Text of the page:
In Marlene’s description of the sculling stroke she describes preferring applying the swing earlier in the stroke than what other coaches have instructed (legs, back, arms) please provide the rationale for this preference.
Marlene Royle’s answer: I do not coach an extremely segmented style, I coach a more collected style emphasizing drive suspension and body weight so the peak
force is through the perpendicular, waiting until the leg drive is all the way down puts quite a lot of stress on the back especially for masters and if one’s posture is not firm. To develop good flow in a stroke there should be smooth overlap of the muscle groups.
I tend to start the swing just as the oar is perpendicular to the boat— I seem to maintain suspension – should the arms add in before the back finishes.
You would have to look at your hips and weight on the seat to see if you are holding the suspension or not. If the bow drops at the release the suspension is not being held. If weight settles on the seat during the drive weight is not being held. So you have to look at those things.
The closeness of sequencing of muscle groups can vary from athlete to athlete depending on their dimensions. I am looking for arms/body/legs completing close to the same time, weight into the pin so you do not drop weight on the seat at the release and transition away.
As long as the legs and hips fire first the body swing is a stylistic element of a coach, once the heels are down and hips moving you can begin to swing, as a “cookbook” reference start to draw the arms when the wrists are over the knees. Yes before the back finishes. But this is how I coach for a sculler, an 8+ moves faster so the timing might be a little different but I still would not wait so long to bring on the arms. Essentially you have to look at the rowers and see their sequencing and where their weight is being applied through the drive.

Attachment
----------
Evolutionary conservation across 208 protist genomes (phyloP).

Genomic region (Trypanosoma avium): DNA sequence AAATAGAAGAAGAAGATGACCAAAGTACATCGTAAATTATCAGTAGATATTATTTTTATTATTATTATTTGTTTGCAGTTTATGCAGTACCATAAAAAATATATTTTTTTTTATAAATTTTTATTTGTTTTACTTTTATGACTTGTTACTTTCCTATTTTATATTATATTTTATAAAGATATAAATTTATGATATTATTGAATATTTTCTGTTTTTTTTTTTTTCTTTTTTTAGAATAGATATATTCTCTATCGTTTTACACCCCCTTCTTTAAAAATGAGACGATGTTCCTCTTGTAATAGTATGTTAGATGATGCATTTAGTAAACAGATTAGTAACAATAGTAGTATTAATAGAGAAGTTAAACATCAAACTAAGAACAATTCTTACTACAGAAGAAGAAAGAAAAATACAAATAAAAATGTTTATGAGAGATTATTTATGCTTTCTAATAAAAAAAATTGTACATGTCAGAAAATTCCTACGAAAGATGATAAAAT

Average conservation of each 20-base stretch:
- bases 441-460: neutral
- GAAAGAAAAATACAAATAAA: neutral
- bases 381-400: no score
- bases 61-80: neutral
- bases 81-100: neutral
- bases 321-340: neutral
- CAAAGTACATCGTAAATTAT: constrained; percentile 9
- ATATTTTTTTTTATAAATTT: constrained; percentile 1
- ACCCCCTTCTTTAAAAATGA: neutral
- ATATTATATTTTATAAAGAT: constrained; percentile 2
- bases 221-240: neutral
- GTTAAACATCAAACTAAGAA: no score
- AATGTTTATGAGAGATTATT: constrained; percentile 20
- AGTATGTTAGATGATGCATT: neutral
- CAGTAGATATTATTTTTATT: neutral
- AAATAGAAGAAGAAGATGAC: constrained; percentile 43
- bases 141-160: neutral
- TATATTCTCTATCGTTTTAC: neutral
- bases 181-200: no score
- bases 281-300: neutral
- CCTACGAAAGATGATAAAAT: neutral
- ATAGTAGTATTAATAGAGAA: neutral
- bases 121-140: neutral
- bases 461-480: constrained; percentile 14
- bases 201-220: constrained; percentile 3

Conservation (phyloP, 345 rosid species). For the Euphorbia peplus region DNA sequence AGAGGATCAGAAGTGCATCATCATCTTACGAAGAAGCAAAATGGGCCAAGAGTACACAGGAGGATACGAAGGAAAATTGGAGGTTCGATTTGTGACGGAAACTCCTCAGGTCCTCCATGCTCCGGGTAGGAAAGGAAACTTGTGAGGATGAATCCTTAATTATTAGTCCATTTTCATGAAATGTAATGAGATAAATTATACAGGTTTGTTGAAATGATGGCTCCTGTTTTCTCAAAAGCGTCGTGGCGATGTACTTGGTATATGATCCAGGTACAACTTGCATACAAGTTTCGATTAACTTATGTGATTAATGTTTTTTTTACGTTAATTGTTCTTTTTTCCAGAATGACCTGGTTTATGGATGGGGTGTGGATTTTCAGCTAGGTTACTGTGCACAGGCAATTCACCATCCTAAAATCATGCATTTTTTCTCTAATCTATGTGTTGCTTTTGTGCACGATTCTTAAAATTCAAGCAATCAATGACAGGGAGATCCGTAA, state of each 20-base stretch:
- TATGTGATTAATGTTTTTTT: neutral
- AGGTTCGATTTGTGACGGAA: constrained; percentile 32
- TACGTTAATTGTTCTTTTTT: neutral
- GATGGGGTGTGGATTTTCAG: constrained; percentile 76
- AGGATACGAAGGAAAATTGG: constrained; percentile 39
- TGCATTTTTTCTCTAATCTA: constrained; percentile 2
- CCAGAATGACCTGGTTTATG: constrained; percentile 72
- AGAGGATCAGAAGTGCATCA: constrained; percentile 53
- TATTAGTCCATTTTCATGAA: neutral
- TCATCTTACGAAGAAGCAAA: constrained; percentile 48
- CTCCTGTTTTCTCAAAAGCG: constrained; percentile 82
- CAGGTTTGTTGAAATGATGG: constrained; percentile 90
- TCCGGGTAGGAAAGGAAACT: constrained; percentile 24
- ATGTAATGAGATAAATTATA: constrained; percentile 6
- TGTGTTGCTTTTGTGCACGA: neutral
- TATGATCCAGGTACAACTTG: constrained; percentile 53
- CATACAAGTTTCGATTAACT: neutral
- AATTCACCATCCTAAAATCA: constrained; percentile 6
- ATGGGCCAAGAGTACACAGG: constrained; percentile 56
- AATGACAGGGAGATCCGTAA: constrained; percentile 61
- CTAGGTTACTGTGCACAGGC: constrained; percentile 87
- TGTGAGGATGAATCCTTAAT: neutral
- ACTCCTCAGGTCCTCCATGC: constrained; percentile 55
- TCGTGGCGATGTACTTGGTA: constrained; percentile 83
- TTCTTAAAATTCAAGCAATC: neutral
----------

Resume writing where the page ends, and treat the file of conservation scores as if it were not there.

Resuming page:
Learn more about the Rowing Stroke Drive Phase
- Imagine holding the end of a length of chain or rope lying on the ground (a slinky is even more fun!). Move your end sharply to one side and back and watch the other end move. How do you get the fastest, whippiest movement from that last link? The answers are in our six article sequence about the Rowing Stroke, Rowing Stroke Drive.
- Developing Stroke Power ebook
- Article: How to improve your strength and get good drive – Clue – it’s by getting powerful
- Rowing Stronger ebook by Will Ruth – Strength Training to Maximize Rowing Performance